Two forms of investment with clearly different structures and functionalities
Written byIFC team
Updated February 1, 2023
Investors need to know where they are putting their money, especially Ponzi vs. Ponzi schemes. Although the systems are somewhat similar in their operation, there are clear differences in their structure.
Furthermore, a Ponzi scheme is an absolute case ofFraud, Ponzi scheme investors can legitimately earn a return on their investment. The easiest way to see the differences between Ponzi schemes and pyramid schemes is to examine the definition, nature, and operation of each.
- Pyramid schemes and pyramid schemes are often confused with each other; however, each has a distinctly different structure and function.
- Ponzi schemes are outright scams, while Ponzi schemes may or may not be part of a legitimate business opportunity.
- The biggest similarity between Ponzi schemes and pyramid schemes is that they both require a constant influx of new investors to sustain them; Once the influx of new investors dwindles, the program collapses.
Ponzi schemes are named after the creator of this particular scam, Charles Ponzi, who scammed a large number of investors by promising them a 50% or more return on their post-coupon investments. However, instead of actually investing, Ponzi simply pocketed investors' money. He was able to continue the scam by attracting new investors and using some of his money to pay returns to previous investors.
In return, early investors would help Ponzi attract new investors by bragging about the incredible returns they received from him. Ultimately, however, Ponzi got to the point where he failed to attract enough new investors to pay off the growing number of previous investors. That's when the scam was discovered and it fell apart.
Step by Step Process: Ponzi Scheme
- The scammer lures an investor by promising exceptional returns on investment. As an example, suppose the perpetrator of the Ponzi scheme tricks a first-time investor into giving him $1 million to invest that promises a return of 25% or more.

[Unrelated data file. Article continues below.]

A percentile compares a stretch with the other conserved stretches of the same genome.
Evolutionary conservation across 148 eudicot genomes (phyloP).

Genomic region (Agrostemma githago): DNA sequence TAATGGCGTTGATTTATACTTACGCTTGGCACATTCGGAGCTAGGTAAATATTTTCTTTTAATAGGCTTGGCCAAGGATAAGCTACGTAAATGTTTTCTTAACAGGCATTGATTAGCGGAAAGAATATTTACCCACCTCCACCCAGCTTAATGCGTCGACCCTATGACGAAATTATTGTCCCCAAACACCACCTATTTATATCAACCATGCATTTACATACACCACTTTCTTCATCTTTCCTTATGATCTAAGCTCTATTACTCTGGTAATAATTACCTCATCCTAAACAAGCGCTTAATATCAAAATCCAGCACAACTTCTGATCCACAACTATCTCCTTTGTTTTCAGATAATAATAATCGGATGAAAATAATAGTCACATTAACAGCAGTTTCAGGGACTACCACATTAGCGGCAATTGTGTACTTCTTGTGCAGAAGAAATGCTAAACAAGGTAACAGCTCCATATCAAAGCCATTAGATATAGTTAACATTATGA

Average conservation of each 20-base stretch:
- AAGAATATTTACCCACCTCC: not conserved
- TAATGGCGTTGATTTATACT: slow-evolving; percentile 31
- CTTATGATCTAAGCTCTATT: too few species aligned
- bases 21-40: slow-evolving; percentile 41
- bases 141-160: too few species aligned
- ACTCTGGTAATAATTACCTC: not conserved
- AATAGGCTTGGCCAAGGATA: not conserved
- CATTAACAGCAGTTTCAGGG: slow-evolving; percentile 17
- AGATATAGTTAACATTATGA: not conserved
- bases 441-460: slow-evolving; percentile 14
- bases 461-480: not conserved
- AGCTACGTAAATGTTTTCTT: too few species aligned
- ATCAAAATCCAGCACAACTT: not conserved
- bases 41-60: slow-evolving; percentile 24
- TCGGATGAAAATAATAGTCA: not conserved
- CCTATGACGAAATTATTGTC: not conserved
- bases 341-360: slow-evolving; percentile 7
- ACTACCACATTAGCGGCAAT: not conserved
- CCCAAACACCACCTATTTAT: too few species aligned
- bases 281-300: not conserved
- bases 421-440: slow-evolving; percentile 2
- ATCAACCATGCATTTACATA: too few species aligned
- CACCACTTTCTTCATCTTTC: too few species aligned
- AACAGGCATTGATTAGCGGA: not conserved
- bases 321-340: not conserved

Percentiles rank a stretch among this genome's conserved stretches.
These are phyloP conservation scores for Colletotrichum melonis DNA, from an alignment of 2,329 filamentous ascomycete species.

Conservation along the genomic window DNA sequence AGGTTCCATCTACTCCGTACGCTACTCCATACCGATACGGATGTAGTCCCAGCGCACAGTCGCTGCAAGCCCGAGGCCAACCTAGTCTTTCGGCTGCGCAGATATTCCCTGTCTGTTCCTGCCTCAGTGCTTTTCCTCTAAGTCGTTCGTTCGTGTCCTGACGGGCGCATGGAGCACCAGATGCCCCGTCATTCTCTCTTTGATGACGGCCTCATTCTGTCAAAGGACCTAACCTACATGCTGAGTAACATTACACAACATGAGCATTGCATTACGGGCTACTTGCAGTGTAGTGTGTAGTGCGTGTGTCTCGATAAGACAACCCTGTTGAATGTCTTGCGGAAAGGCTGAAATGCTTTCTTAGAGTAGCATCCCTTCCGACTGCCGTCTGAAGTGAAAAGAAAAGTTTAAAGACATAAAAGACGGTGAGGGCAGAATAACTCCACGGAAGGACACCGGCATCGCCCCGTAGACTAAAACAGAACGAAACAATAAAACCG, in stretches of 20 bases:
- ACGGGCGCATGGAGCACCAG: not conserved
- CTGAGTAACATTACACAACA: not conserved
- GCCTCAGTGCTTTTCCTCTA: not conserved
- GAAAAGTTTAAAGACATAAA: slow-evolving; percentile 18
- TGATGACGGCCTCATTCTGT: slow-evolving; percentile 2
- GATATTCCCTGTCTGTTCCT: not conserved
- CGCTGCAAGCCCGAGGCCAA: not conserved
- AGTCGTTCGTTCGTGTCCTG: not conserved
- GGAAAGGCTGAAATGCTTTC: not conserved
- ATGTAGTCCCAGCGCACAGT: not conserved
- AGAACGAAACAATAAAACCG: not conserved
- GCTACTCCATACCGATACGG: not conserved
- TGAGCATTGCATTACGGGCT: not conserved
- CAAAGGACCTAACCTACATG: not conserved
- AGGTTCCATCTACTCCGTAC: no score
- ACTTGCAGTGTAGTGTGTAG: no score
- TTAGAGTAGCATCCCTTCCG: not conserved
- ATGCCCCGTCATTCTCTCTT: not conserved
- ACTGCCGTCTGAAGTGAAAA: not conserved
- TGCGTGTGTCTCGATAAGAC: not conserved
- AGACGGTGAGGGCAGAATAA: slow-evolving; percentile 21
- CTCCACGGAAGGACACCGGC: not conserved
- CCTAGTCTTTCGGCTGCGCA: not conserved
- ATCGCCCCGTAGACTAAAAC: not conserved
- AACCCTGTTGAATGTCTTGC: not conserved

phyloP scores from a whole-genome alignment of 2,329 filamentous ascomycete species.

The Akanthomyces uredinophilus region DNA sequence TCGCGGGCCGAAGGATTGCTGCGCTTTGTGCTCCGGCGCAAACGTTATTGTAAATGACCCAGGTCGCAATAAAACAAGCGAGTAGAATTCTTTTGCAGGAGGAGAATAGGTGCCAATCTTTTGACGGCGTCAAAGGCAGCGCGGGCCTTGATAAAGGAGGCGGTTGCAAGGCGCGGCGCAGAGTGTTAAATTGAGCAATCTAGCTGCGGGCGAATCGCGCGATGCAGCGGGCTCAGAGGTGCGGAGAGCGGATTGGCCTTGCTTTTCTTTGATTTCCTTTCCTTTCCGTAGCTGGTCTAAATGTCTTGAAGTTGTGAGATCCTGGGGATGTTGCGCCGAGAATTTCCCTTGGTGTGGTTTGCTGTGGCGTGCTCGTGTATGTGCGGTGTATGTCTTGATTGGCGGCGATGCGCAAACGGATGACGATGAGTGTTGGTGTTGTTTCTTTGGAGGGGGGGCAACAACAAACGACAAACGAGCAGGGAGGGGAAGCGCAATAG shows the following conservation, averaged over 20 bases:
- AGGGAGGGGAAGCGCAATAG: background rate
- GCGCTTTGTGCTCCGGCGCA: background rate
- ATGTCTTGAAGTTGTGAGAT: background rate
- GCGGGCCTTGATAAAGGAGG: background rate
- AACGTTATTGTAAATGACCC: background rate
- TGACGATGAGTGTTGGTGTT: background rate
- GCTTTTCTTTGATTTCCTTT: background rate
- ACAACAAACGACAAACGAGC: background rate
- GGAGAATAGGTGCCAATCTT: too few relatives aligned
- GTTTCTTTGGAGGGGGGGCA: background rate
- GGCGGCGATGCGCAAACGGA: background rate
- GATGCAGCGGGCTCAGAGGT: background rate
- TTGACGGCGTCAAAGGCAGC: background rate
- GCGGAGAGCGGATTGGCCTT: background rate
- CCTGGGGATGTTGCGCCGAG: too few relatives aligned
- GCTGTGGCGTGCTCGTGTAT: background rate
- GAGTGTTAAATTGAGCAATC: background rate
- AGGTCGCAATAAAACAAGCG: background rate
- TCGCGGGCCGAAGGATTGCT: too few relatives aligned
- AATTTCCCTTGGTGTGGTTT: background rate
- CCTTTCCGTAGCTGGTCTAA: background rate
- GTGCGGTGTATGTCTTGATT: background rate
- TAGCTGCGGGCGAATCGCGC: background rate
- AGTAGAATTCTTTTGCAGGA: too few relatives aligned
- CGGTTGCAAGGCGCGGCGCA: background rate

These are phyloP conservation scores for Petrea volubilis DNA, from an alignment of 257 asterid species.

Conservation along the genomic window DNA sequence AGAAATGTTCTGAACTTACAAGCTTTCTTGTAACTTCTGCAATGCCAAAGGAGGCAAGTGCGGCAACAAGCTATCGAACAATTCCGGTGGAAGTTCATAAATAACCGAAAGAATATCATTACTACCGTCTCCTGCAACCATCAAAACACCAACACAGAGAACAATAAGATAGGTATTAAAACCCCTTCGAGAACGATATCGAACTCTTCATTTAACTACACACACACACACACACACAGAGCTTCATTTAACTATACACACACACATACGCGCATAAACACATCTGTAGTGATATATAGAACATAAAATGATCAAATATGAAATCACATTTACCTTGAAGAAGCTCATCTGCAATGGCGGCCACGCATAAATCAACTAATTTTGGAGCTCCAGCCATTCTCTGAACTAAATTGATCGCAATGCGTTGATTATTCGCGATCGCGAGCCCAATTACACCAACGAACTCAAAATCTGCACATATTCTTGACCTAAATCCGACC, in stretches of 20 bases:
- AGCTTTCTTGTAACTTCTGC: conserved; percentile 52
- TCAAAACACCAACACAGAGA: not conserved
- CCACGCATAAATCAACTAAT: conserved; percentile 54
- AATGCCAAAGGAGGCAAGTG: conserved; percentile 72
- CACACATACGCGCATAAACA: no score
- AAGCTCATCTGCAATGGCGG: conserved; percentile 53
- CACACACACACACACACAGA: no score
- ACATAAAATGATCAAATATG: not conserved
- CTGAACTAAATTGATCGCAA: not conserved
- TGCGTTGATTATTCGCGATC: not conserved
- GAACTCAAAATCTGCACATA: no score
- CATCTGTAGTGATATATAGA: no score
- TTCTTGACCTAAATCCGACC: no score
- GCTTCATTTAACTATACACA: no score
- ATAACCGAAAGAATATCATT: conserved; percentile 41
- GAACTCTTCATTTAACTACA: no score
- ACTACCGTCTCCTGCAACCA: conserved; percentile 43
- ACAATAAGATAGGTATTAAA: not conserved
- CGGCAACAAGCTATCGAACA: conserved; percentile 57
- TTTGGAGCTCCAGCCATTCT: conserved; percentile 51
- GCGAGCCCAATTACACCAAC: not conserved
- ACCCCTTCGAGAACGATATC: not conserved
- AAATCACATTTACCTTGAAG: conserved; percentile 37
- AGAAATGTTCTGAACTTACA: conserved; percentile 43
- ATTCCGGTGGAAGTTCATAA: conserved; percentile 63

- The scammer never invests the money received and only takes it for himself.
- They attract a second investor who also invests $1 million. With this money, the scammer raises $750,000 and uses $250,000 to pay the previous investor their 25% "return." Keep in mind that the investor's million dollars was never invested in anything, but he believes it was and will continue to yield great returns.
- The scam can continue until the scammer is unable to bring in enough new money to pay the "returns" to all previous investors. Suppose the operator of the Ponzi scheme has managed to attract 100 investors, each investing around $1 million, and attracts about ten new investors each month.
The problem here is that even all the money invested by new investors for the month is not enough to pay 25% of the "return" to the previous 100 investors. Then the system collapses and the fraud is discovered.
Ponzi scheme operators often increase their income by charging investors significant fees for (non-existent) management of investor funds.
Ponzi Scheme Example – Bernie Madoff
Probably the most famous (or notorious) pyramid scheme was the one operated byBernie Madoff. Madoff managed to keep a Ponzi scheme stealing billions of dollars from investors for nearly two decades. By the time his scam was discovered, much of the money had already been spent and lost. So Madoff's jail time was no consolation to his betrayed investors.